We tend to view time as stretching before us into infinity and ourselves as moving forwards in the direction of the future, leaving the past behind us.
All our habits of speech and metaphor reinforce this point of view.
The ancient Greeks saw time quite differently — they saw themselves as standing still in space and time while the river of time flowed ceaselessly past them from behind. It sounds irrational to us to have the future behind us and the past before our eyes, but it makes sense when you examine it.
We cannot see the future, just as we can’t see what is behind us: we can see the present and remember the past, just as we can see what is in front of us. The farther away the event in space or time the more difficult it is for us to see or to recall to our memory.
In the same way, our view of our family histories is curiously inverted. And this time our metaphors, habits of speech and the graphic illustrations we use are not in harmony. We speak of being "descended" from a given ancestor and what we call our family trees do indeed show this by progressively growing down the page.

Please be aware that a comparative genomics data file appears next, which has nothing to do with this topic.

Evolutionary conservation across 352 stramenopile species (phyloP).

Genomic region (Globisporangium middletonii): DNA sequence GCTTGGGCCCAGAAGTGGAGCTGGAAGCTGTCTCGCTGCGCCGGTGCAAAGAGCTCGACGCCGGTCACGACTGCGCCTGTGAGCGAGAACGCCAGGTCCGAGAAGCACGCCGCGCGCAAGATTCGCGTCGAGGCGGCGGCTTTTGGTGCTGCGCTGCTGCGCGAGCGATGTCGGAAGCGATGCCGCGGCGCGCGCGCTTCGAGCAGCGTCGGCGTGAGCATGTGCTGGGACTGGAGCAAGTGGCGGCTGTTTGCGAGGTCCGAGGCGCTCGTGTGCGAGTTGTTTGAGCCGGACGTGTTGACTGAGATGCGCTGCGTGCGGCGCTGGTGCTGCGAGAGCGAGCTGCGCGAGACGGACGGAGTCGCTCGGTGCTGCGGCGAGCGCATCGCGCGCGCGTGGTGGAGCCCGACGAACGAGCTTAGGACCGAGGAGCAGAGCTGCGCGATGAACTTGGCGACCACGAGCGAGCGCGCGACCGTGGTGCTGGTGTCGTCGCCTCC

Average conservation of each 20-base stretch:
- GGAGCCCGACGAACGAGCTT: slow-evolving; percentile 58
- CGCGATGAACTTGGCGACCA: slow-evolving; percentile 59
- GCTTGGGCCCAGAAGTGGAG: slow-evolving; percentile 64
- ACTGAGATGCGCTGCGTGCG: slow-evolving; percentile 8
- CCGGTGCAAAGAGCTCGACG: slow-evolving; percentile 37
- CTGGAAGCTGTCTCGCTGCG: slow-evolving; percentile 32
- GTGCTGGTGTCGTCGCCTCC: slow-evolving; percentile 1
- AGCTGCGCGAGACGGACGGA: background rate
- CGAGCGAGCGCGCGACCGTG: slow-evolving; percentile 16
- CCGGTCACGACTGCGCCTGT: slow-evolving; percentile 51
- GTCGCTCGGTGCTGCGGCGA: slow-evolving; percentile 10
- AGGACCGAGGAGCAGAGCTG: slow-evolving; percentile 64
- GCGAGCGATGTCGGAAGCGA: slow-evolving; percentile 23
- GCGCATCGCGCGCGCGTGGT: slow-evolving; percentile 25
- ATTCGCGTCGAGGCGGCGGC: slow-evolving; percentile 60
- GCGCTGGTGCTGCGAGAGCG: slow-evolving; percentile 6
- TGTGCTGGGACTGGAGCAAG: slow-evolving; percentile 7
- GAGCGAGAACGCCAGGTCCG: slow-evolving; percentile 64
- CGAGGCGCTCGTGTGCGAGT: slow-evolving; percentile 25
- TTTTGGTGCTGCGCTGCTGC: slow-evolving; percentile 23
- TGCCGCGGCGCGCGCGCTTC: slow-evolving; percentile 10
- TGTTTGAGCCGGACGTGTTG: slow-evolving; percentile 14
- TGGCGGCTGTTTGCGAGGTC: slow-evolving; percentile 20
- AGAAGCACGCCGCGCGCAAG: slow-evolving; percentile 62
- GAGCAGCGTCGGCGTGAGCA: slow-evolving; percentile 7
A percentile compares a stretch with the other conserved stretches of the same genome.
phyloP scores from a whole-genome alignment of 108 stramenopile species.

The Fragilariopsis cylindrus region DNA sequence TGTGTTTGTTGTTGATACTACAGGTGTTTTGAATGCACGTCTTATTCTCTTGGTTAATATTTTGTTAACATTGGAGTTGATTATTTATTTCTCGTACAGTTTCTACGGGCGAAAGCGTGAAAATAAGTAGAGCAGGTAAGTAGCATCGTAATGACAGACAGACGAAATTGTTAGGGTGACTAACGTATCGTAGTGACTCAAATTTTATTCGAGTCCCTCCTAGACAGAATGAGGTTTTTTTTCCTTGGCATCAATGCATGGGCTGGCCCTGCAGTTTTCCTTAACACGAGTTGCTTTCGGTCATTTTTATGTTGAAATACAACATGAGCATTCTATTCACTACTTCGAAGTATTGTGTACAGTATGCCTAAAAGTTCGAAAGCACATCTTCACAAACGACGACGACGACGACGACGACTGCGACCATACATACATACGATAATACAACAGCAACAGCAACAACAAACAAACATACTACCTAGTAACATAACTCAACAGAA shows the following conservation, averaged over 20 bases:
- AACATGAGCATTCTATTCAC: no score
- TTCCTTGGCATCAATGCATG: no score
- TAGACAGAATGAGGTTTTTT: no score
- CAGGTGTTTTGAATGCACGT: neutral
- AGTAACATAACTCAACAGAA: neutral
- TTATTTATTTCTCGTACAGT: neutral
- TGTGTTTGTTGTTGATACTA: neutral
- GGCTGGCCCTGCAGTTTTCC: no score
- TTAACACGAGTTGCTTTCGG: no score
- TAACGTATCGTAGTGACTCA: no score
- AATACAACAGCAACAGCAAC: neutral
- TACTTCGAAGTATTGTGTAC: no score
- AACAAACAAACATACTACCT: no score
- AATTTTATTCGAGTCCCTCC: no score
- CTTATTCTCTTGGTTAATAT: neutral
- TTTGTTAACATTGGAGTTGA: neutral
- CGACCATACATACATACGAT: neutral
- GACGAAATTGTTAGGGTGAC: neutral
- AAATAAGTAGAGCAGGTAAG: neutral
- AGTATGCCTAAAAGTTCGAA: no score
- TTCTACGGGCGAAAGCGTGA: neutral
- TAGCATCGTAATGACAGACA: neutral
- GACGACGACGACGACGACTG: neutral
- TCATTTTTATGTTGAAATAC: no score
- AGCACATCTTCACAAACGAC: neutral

But trees, or at least the visible parts of them, grow up not down. And we speak of our family origins as being our "roots", with the "branches" of the family being the various lines of descent. A curious tree indeed.
Perhaps, family trees should be drawn the other way up, showing our roots in our distant past, with the trunk of the tree being the present adult family, the people from whose point of view the history is being written, and the children, grandchildren and great-grandchildren being the branches, twigs and leaves.
For they are the fresh growth; the future of our family and our nation.